As a man raised in a "get me a Grant's" culture ordinarily I would shy from a book titled after a woman portrayed in history as having poured the contents of a chamber pot over the head of her husband. That the husband was Socrates, the father of Western philosophy, and wondering what he might have done to deserve it, helped me overcome this inherent reluctance. But what made the difference was that Beate Sigriddaughter wrote the poems in Xanthippe and Her Friends. Were I ever so unfortunate to have someone empty a chamber pot on my head, for whatever reason, I cannot imagine a person more appropriate to administer the retribution than a gentle, sensitive, good-humored, sublime soul who writes like an angel. I don’t know from personal experience if Beate Sigriddaughter meets those qualifications, but from her writing I’ve no doubt she’d measure up. I’ve been reading her for years, and each of those qualities shines with a celestial magic through her carefully chosen words, such as these:
“Sun glints on muscle and desire to go deeper into words and destiny like Michelangelo cutting at marble to meet his angels in the stone.”
My problem now is to discuss this profoundly enlightening and enjoyable volume of writing while remaining vigilant to unconscious traces of an upbringing that encouraged me to feel superior to women, not merely because I have a penis and they don’t but for their being generally regarded as “the weaker sex.” Had someone turned me on to Kipling when I was much younger I might have shaken some of those silly notions off before they became ingrained. I have grown wiser with time, yet the damned reflexes still twitch on occasion despite my unmitigated and humbling certainty of which is indeed the deadlier gender. If I’m cautious here it’s not from fear of a metaphorical chamber pot but of contributing even an iota of additional pain to the feminine sensibilities of any who may read my words.
Another concern with reporting on Xanthippe and Her Friends is that its contents are poems, about which my learning is mostly auto-didactic and recent. I know precious little about the traditions of formal structure or its practitioners, or the language and criteria of formal criticism. I enjoy a poem mainly for the beauty of its associations, the ideas and feelings and visual impressions it conjures. An effective poem for me works like an exotic drug, relaxing certain tensions of thought and stimulating my imagination to unfold in the safety of a wondrous playground of sensual ideas. Often the effect is contained within a fragment, like this:
“with you I dreamed of wandering side by side, confirming our exquisite place in this maelstrom of molecules in the whirling of stars.”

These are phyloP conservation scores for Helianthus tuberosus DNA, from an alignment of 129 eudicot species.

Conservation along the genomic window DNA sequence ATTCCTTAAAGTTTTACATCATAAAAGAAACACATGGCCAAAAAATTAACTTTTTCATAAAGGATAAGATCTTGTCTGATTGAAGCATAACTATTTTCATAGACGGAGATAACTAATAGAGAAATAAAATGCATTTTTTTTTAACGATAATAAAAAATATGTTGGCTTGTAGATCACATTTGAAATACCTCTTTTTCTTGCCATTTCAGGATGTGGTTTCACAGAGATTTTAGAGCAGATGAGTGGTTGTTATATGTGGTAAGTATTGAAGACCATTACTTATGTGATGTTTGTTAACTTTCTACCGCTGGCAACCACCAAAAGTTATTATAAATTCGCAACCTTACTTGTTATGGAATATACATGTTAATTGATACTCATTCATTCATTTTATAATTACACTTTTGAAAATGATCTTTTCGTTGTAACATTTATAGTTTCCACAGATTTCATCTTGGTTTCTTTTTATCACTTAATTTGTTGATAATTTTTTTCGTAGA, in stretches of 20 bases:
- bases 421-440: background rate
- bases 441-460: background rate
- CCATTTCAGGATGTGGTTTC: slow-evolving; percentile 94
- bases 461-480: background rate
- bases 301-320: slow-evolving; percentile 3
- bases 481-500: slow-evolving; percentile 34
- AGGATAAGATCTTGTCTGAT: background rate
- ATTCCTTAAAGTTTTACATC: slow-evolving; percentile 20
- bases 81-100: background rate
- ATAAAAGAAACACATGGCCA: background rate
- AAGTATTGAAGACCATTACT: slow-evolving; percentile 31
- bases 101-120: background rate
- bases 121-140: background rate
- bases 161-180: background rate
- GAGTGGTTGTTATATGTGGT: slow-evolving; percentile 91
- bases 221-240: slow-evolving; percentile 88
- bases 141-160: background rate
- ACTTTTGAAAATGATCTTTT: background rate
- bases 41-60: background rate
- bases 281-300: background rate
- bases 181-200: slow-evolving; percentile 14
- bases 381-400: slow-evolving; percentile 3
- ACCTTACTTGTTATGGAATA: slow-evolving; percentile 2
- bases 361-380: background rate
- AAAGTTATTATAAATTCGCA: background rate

Without question Sigriddaughter is a feminist, but the common injuries and inequities she addresses are delivered in a contemplative voice, the sharpness of its pain and rage clothed in a sense of nuanced irony. In The Wedding: Snow White, these selected lines bring into focus the inhumanity of a culture that encourages lethal competition and its consequences:
at my wedding celebration my unsuccessful stepmom is condemned to dance to her death on heated iron slippers. They are bringing them in now with smoking tongs.
How am I to enjoy my wedding night with this orgy of vengeance still fresh on my mind?
Here are my choices. Gloat and rejoice, dilute myself with drink or Disney bliss, or stand up to my true self at last,
This wedding is canceled until we find a better way. Any woman’s dishonor diminishes me.
The poet bravely addresses a personal frailty beyond her struggle to free herself from the conditioning of male-dominant tradition. A simple need of one woman. “Deep within me,” she tells us, “is an ancient fear that loving myself simply won’t count. And God, invoked for all-purpose love, turns out to be too distant for comfort. Would you please dance with me, if only just a little?”
Xanthippe was “not exactly the beloved wife of...Socrates,” Sigriddaughter tells us in the collection’s dedication. “For a long time her name was used as a synonym for shrew. I want to honor her memory, together with the memory of all women, sung or unsung, who bravely made and continue to make their way through this complicated existence of questionable attitudes with grace and rage and sadness and joy.”
Yesterday I tickled grass. I wanted to hear laughter, but it was just crickets rubbing legs in the wind.
Today grass tickled me. There are asters too now, yellow centers full of summer scent and whispering goodbye. –Beate Sigriddaughter